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I would like to know if I should use the second the in the following sentence.

  • The thermometer does not give the real temperature.
  • The thermometer does not give real temperature.

And I would like to know if there's a criterion, a rule to know when I should use *the or if I'm abusing it.

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up vote 1 down vote accepted

The thermometer is in something (air, water, let's say water to make the following easier to write) that has a temperature.

It has a particular temperature; the temperature of that water is not the same as the temperature of anything else.

That particular temperature is a reality and we can talk of accurate portrayal of it as "real".

The thermometer is not reporting it accurately, so "the thermometer does not give the real temperature" is correct.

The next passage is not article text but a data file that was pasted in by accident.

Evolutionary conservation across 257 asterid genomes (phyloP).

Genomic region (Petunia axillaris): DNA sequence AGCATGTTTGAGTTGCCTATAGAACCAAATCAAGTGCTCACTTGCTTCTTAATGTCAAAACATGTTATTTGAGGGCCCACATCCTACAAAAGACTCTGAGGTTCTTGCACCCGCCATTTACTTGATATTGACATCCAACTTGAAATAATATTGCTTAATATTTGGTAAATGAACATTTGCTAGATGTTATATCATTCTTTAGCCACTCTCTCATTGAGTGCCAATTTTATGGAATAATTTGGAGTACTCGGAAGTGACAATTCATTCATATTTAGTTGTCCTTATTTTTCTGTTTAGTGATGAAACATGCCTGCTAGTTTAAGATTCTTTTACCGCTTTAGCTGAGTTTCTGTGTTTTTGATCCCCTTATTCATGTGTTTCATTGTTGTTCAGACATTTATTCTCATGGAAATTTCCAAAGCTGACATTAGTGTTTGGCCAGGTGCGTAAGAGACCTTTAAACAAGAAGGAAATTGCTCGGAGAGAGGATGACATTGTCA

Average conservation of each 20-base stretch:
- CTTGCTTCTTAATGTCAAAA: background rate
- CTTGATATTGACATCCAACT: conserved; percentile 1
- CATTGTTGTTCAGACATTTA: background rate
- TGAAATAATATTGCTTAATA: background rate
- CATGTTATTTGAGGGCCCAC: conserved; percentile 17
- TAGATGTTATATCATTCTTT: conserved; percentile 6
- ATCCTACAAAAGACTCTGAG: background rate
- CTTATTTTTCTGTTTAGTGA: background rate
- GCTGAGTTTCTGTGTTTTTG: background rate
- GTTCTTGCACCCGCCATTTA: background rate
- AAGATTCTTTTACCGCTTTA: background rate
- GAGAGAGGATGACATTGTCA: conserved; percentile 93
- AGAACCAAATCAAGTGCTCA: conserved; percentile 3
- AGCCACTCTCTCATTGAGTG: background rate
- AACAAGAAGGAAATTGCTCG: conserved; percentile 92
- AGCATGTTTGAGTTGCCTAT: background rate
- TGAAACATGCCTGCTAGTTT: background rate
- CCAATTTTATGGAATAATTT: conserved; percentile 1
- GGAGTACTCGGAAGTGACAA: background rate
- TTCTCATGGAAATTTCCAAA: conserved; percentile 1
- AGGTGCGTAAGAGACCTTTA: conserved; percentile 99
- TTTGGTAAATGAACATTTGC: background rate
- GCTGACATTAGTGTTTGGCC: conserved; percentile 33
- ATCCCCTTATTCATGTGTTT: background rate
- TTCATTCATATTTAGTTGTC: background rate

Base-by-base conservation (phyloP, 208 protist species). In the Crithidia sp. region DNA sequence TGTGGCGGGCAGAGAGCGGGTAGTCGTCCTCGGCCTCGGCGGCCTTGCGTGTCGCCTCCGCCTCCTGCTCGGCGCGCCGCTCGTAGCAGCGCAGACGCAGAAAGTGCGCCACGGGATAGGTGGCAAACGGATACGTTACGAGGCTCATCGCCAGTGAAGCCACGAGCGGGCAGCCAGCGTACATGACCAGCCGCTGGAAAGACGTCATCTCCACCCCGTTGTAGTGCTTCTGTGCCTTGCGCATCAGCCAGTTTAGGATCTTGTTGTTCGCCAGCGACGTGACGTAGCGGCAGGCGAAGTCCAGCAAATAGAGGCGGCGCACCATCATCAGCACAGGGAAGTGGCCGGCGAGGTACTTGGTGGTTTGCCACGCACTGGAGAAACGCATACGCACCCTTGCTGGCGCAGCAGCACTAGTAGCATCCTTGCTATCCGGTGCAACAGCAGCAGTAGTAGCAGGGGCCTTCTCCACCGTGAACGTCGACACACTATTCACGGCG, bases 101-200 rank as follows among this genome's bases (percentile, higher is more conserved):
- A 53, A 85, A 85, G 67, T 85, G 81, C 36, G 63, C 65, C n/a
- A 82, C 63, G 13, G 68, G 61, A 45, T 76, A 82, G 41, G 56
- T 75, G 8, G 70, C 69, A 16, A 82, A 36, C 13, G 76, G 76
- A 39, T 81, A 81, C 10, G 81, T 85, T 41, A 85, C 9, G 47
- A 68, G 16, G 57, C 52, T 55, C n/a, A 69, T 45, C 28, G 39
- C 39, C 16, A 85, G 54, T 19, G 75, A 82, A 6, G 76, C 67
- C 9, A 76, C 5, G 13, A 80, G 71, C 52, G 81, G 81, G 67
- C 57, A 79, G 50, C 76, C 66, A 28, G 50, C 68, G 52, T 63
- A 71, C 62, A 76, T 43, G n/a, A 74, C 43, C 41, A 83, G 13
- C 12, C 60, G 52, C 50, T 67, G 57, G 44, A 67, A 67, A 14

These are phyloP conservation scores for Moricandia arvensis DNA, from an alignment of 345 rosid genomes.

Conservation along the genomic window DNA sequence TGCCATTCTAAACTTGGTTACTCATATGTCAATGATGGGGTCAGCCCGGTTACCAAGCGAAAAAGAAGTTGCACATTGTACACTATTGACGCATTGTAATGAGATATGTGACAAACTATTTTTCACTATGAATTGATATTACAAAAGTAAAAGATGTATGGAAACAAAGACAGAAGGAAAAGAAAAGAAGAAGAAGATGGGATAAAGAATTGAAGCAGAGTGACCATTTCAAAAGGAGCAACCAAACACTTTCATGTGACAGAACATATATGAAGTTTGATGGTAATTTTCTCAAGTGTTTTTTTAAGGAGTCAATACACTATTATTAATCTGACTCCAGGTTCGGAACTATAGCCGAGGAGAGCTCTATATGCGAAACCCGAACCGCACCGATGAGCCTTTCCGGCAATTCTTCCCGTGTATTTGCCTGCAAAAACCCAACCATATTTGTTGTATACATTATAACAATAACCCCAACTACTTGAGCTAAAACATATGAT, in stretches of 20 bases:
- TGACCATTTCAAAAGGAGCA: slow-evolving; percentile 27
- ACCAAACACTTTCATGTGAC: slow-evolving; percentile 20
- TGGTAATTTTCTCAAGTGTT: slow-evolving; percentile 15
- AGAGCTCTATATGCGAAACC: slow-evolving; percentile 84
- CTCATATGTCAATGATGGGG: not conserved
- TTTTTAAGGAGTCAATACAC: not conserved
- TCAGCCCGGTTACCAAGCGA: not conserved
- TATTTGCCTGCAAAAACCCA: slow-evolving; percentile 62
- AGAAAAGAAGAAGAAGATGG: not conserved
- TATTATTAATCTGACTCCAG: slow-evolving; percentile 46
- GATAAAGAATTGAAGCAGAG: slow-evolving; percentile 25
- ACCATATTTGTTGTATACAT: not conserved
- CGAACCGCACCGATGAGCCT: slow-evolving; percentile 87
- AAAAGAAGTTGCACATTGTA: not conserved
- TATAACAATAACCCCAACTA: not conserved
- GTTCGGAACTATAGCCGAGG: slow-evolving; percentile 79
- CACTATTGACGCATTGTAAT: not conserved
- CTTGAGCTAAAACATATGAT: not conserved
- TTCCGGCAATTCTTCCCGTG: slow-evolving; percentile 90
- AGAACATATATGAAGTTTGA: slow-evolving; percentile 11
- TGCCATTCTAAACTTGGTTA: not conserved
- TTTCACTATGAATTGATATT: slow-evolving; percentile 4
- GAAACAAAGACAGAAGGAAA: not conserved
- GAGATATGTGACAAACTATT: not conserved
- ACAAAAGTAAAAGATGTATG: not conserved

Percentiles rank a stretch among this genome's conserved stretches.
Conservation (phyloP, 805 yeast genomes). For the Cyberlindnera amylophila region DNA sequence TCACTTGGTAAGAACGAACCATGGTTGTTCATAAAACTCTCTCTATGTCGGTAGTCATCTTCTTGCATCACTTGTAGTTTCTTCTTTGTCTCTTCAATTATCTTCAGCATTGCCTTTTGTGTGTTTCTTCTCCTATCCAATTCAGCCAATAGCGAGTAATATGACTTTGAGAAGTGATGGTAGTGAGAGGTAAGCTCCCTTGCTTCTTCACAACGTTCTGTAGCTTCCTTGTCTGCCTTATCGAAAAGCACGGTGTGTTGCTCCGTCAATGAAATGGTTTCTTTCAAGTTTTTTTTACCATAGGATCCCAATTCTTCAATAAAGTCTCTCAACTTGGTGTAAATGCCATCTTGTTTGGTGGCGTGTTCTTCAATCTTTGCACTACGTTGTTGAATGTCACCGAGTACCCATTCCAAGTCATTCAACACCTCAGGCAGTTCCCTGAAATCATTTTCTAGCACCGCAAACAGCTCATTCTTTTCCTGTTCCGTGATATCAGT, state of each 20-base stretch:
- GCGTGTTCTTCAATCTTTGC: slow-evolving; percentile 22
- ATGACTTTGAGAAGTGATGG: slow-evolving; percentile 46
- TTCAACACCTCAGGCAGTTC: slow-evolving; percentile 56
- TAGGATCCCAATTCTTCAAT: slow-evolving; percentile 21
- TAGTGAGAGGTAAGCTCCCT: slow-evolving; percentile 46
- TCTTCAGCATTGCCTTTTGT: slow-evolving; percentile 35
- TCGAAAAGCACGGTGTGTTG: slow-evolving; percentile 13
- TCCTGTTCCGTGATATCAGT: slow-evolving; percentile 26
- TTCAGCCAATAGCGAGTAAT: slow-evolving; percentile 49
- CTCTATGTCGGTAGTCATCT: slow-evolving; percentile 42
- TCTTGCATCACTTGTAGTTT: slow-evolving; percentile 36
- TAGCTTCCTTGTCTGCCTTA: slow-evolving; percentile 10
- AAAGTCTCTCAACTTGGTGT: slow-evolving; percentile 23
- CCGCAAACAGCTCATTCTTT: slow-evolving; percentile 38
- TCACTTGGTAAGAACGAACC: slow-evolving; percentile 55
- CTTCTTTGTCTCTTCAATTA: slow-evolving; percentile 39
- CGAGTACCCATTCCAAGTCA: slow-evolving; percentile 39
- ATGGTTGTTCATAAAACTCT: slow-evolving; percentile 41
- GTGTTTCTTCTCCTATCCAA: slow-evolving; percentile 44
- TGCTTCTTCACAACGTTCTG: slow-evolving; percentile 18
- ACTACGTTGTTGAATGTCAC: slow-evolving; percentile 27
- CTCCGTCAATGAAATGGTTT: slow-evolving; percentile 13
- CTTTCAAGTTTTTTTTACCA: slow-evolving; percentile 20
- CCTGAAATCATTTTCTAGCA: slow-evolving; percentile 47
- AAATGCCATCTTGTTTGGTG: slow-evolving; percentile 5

We can also use temperature as an abstract noun, to talk about the concept of temperature more widely. Here though, there isn't a specific "real temperature" to talk of.

"Real" with abstract nouns contrasts a view of it we hold to be genuine with one we don't ("Real love"). Saying it doesn't measure "real temperature" would make sense if we had some theory as to why it's working on a completely different concept of "temperature" to that we hold to be "real".

To express the same thing with an abstract use of temperature we'd need to avoid real and use something like "The thermometer doesn't measure temperature accurately".

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Compare "A compass does not point to true north" (or even magnetic north)" – TimLymington Jun 10 '15 at 13:06

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